I am privileged to represent a significant number of Sri Lankan Muslim, Sinhalese and Tamil constituents who often tell me that Sri Lanka is one of the most beautiful countries in the world. Having been fortunate to visit the island twice, I know this to be true, yet it has one of the ugliest of recent histories.
In 2009, a quarter-century long civil war came to a violent conclusion. Terrible human rights abuses took place during the conflict, with murder, disappearances, sexual violence, the use of child soldiers, the use of civilians as human shields and the bombing of hospitals all chronicled by witnesses to international human rights organisations.
Since then, there has been some progress, but if there is to be the type of peace that offers real long-term security, and the chance for all of Sri Lanka’s communities to live together, then it is essential that there is a sustained truth and reconciliation process that ensures that human rights abuses begin to be properly dealt with.
In a recent submission to the United Nations human rights council, Amnesty International said that the UN’s working group on enforced or involuntary disappearances has transmitted more than 12,000 complaints to Sri Lanka. Although the second highest in the world, these represent only the ‘tip of the iceberg’, with the Sri Lankan government acknowledging in May that they had received at least 65,000 complaints of enforced disappearances since 1995.
That is 65,000 people who have disappeared in 20 years. The majority of them, though not all, are Tamil. All 65,000 had families and loved ones who are grieving, who have no closure and who, certainly at the moment, have little hope of any justice.
While it was always unlikely that President Mahinda Rajapakse, who had presided over the brutal final months of the conflict, would offer a truth and justice process, it was encouraging that the new President – Maithripala Sirisena – indicated his government’s willingness to co-sponsor a resolution to the UN human rights council in October last year, alongside the United Kingdom, the US and other countries.
The resolution — a significant step away from the international community’s previous support for a full independent inquiry into allegations of war crimes at the end of the conflict and other allegations of human rights abuses levelled at both sides — nevertheless called for measures to advance accountability, reconciliation, human rights and the rule of law. Crucially, it called for international involvement in the prosecution of alleged war crimes and the establishment of a special court, ‘integrating international judges, prosecutors, lawyers and investigators’, with an independent Sri Lankan investigative and prosecuting body.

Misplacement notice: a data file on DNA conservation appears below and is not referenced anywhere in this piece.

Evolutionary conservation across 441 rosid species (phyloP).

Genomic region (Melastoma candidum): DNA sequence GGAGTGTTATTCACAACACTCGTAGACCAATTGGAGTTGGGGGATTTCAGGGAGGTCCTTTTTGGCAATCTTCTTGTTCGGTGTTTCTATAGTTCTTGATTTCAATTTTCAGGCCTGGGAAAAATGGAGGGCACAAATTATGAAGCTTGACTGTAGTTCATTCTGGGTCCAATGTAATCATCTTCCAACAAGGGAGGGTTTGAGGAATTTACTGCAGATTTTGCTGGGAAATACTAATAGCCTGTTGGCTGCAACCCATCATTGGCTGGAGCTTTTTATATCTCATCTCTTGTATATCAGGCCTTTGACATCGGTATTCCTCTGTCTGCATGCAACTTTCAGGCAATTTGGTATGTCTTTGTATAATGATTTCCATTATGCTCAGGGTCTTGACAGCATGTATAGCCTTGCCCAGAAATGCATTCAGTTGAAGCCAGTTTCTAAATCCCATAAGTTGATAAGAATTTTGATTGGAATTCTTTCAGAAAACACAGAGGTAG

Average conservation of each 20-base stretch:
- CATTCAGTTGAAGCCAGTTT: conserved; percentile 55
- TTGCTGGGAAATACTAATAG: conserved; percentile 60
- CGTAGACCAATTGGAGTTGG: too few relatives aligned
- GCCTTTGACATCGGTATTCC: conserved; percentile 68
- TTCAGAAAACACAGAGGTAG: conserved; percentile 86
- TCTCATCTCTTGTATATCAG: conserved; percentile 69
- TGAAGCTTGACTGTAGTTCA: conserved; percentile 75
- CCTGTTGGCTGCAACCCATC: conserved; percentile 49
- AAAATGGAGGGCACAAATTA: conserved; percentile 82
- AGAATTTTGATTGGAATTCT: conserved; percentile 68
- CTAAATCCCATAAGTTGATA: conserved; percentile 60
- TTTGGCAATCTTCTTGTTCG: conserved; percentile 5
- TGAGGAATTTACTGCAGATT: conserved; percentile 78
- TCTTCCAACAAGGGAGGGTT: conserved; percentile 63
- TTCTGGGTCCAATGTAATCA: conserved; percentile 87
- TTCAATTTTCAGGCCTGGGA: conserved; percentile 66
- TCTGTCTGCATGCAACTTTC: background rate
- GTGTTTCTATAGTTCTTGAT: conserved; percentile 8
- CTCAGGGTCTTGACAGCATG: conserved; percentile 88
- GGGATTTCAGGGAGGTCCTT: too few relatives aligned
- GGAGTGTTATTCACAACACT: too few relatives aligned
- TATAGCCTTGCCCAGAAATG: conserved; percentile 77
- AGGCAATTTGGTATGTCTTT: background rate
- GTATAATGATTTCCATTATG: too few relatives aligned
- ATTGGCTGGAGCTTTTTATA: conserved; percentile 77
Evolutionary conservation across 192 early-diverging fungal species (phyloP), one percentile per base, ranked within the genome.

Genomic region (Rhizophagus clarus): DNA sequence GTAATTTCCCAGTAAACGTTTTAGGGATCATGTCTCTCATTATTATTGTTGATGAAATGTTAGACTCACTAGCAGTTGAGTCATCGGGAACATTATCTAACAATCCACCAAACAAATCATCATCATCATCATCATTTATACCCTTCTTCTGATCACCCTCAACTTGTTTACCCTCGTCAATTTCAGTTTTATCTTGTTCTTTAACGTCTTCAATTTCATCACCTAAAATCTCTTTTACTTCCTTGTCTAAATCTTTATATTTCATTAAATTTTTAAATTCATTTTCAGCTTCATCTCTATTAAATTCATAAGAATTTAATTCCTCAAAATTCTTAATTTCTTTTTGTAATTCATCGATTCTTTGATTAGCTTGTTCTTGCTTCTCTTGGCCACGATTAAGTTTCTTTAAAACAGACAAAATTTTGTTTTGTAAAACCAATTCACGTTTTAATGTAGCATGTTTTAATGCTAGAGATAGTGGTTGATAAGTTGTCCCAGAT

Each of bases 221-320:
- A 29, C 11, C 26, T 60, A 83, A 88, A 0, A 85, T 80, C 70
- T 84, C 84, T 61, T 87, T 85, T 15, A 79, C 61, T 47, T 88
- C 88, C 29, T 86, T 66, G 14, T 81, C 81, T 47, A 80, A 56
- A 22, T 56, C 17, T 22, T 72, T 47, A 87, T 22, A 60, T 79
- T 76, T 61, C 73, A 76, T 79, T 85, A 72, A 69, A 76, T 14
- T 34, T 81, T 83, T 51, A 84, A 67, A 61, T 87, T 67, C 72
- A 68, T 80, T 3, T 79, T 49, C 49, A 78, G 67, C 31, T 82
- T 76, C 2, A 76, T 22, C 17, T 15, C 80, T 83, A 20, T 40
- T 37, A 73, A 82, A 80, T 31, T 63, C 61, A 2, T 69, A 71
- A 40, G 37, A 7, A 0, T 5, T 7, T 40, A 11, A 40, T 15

Such a process is vital if the families of those who have disappeared, or whose loved ones have suffered other human rights abuses are to find security and justice.
However, since then there have been a number of worrying public statements from key figures in the Sri Lankan government suggesting that the judicial process will have no international involvement at all.
The Sri Lankan government have pledged to lift the catch-all prevention of terrorism act, which Human Rights Watch have described as the legislation used to facilitate thousands of human rights abuses over the years, including torture, enforced disappearances and extrajudicial executions. However, no time commitment has yet been given and many people remain held without trial as a result.
The Sri Lankan military are also still a significant presence in the Tamil-majority areas in the north and east of the country. The Sri Lankan government agreed in the Human rights council resolution last year that it would accelerate the return of land to its rightful owners. But the military’s presence in the north and east remains all-pervasive, with many ordinary businesses such as tourist resorts, and even shops selling basic goods, controlled by the armed forces. Economic development, particularly Tamil-owned economic development, lags far behind that in other areas of the country.
With our historic links and strong commitment to international human rights, Britain has a particular responsibility to push for a strong, effective judicial process to investigate human rights abuses in Sri Lanka, and to ensure that those who are responsible for committing atrocities are held to account.
Last week I led a debate in parliament on these issues, and was disappointed to learn that our government has not yet offered any British judges to the special court, and has not done enough to ensure that President Sirisena delivers on the initial promises he made. The worry is that this is yet another example of the government downgrading the status of human rights in our foreign policy.
Gareth Thomas MP is member of parliament for Harrow West. He tweets at @GarethThomasMP
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